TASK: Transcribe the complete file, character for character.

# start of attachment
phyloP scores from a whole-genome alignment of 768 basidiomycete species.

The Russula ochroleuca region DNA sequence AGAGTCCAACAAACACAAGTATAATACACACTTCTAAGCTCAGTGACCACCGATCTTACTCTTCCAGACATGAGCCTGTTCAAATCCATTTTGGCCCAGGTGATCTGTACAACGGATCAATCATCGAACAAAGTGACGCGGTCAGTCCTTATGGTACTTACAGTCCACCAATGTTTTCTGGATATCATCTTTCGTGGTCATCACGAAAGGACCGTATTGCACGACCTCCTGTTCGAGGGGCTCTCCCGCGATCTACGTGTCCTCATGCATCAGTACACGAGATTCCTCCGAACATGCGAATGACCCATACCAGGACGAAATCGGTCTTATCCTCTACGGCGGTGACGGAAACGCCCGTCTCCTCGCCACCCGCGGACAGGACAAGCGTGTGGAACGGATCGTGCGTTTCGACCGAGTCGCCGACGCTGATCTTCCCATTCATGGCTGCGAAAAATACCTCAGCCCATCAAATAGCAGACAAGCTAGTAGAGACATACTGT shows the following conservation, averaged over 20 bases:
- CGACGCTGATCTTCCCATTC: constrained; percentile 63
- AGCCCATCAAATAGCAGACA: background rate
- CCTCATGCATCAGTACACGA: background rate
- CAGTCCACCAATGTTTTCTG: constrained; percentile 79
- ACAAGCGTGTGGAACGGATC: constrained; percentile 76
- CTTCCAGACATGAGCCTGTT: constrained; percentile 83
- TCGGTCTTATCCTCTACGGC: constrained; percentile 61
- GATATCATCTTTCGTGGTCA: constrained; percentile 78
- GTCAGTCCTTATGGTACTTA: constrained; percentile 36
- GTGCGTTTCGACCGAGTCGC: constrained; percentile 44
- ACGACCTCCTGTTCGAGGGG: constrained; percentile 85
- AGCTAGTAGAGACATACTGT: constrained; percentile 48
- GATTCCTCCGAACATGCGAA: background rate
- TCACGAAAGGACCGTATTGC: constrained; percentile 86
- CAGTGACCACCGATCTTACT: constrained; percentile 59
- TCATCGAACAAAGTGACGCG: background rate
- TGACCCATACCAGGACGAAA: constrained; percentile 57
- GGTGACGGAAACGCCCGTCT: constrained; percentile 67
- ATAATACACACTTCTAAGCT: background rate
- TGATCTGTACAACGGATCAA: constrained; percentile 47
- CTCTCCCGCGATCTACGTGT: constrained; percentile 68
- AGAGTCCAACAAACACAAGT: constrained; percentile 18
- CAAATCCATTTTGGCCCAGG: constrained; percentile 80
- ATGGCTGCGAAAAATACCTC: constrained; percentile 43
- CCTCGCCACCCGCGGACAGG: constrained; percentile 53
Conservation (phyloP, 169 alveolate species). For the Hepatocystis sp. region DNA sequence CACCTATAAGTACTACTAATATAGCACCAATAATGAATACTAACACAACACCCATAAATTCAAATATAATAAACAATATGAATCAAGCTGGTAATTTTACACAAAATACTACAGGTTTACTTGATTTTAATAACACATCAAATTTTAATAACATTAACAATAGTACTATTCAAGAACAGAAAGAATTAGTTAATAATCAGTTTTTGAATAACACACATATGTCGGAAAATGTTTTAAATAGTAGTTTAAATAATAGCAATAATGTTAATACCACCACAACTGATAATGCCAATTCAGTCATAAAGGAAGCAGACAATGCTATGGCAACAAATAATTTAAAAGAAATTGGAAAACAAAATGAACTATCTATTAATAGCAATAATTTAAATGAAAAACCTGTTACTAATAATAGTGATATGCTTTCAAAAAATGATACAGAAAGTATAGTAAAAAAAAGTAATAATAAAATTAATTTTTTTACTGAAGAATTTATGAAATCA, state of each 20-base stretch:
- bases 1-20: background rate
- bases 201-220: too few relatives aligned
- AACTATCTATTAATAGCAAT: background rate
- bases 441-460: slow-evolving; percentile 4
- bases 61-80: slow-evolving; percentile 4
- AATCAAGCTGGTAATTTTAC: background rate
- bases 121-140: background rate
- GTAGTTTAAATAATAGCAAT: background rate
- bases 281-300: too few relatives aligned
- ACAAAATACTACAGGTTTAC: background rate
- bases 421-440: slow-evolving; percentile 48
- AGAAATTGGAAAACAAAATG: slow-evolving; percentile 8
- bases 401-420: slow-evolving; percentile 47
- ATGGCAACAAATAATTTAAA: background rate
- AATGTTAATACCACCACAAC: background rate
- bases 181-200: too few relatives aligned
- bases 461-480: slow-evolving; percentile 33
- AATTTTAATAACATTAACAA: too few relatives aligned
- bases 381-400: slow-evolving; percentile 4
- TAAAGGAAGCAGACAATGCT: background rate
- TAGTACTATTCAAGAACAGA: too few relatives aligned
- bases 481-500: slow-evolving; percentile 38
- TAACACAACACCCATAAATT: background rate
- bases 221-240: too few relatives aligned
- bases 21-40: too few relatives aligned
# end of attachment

phyloP scores from a whole-genome alignment of 768 basidiomycete species.

The Russula ochroleuca region DNA sequence AGAGTCCAACAAACACAAGTATAATACACACTTCTAAGCTCAGTGACCACCGATCTTACTCTTCCAGACATGAGCCTGTTCAAATCCATTTTGGCCCAGGTGATCTGTACAACGGATCAATCATCGAACAAAGTGACGCGGTCAGTCCTTATGGTACTTACAGTCCACCAATGTTTTCTGGATATCATCTTTCGTGGTCATCACGAAAGGACCGTATTGCACGACCTCCTGTTCGAGGGGCTCTCCCGCGATCTACGTGTCCTCATGCATCAGTACACGAGATTCCTCCGAACATGCGAATGACCCATACCAGGACGAAATCGGTCTTATCCTCTACGGCGGTGACGGAAACGCCCGTCTCCTCGCCACCCGCGGACAGGACAAGCGTGTGGAACGGATCGTGCGTTTCGACCGAGTCGCCGACGCTGATCTTCCCATTCATGGCTGCGAAAAATACCTCAGCCCATCAAATAGCAGACAAGCTAGTAGAGACATACTGT shows the following conservation, averaged over 20 bases:
- CGACGCTGATCTTCCCATTC: constrained; percentile 63
- AGCCCATCAAATAGCAGACA: background rate
- CCTCATGCATCAGTACACGA: background rate
- CAGTCCACCAATGTTTTCTG: constrained; percentile 79
- ACAAGCGTGTGGAACGGATC: constrained; percentile 76
- CTTCCAGACATGAGCCTGTT: constrained; percentile 83
- TCGGTCTTATCCTCTACGGC: constrained; percentile 61
- GATATCATCTTTCGTGGTCA: constrained; percentile 78
- GTCAGTCCTTATGGTACTTA: constrained; percentile 36
- GTGCGTTTCGACCGAGTCGC: constrained; percentile 44
- ACGACCTCCTGTTCGAGGGG: constrained; percentile 85
- AGCTAGTAGAGACATACTGT: constrained; percentile 48
- GATTCCTCCGAACATGCGAA: background rate
- TCACGAAAGGACCGTATTGC: constrained; percentile 86
- CAGTGACCACCGATCTTACT: constrained; percentile 59
- TCATCGAACAAAGTGACGCG: background rate
- TGACCCATACCAGGACGAAA: constrained; percentile 57
- GGTGACGGAAACGCCCGTCT: constrained; percentile 67
- ATAATACACACTTCTAAGCT: background rate
- TGATCTGTACAACGGATCAA: constrained; percentile 47
- CTCTCCCGCGATCTACGTGT: constrained; percentile 68
- AGAGTCCAACAAACACAAGT: constrained; percentile 18
- CAAATCCATTTTGGCCCAGG: constrained; percentile 80
- ATGGCTGCGAAAAATACCTC: constrained; percentile 43
- CCTCGCCACCCGCGGACAGG: constrained; percentile 53
Conservation (phyloP, 169 alveolate species). For the Hepatocystis sp. region DNA sequence CACCTATAAGTACTACTAATATAGCACCAATAATGAATACTAACACAACACCCATAAATTCAAATATAATAAACAATATGAATCAAGCTGGTAATTTTACACAAAATACTACAGGTTTACTTGATTTTAATAACACATCAAATTTTAATAACATTAACAATAGTACTATTCAAGAACAGAAAGAATTAGTTAATAATCAGTTTTTGAATAACACACATATGTCGGAAAATGTTTTAAATAGTAGTTTAAATAATAGCAATAATGTTAATACCACCACAACTGATAATGCCAATTCAGTCATAAAGGAAGCAGACAATGCTATGGCAACAAATAATTTAAAAGAAATTGGAAAACAAAATGAACTATCTATTAATAGCAATAATTTAAATGAAAAACCTGTTACTAATAATAGTGATATGCTTTCAAAAAATGATACAGAAAGTATAGTAAAAAAAAGTAATAATAAAATTAATTTTTTTACTGAAGAATTTATGAAATCA, state of each 20-base stretch:
- bases 1-20: background rate
- bases 201-220: too few relatives aligned
- AACTATCTATTAATAGCAAT: background rate
- bases 441-460: slow-evolving; percentile 4
- bases 61-80: slow-evolving; percentile 4
- AATCAAGCTGGTAATTTTAC: background rate
- bases 121-140: background rate
- GTAGTTTAAATAATAGCAAT: background rate
- bases 281-300: too few relatives aligned
- ACAAAATACTACAGGTTTAC: background rate
- bases 421-440: slow-evolving; percentile 48
- AGAAATTGGAAAACAAAATG: slow-evolving; percentile 8
- bases 401-420: slow-evolving; percentile 47
- ATGGCAACAAATAATTTAAA: background rate
- AATGTTAATACCACCACAAC: background rate
- bases 181-200: too few relatives aligned
- bases 461-480: slow-evolving; percentile 33
- AATTTTAATAACATTAACAA: too few relatives aligned
- bases 381-400: slow-evolving; percentile 4
- TAAAGGAAGCAGACAATGCT: background rate
- TAGTACTATTCAAGAACAGA: too few relatives aligned
- bases 481-500: slow-evolving; percentile 38
- TAACACAACACCCATAAATT: background rate
- bases 221-240: too few relatives aligned
- bases 21-40: too few relatives aligned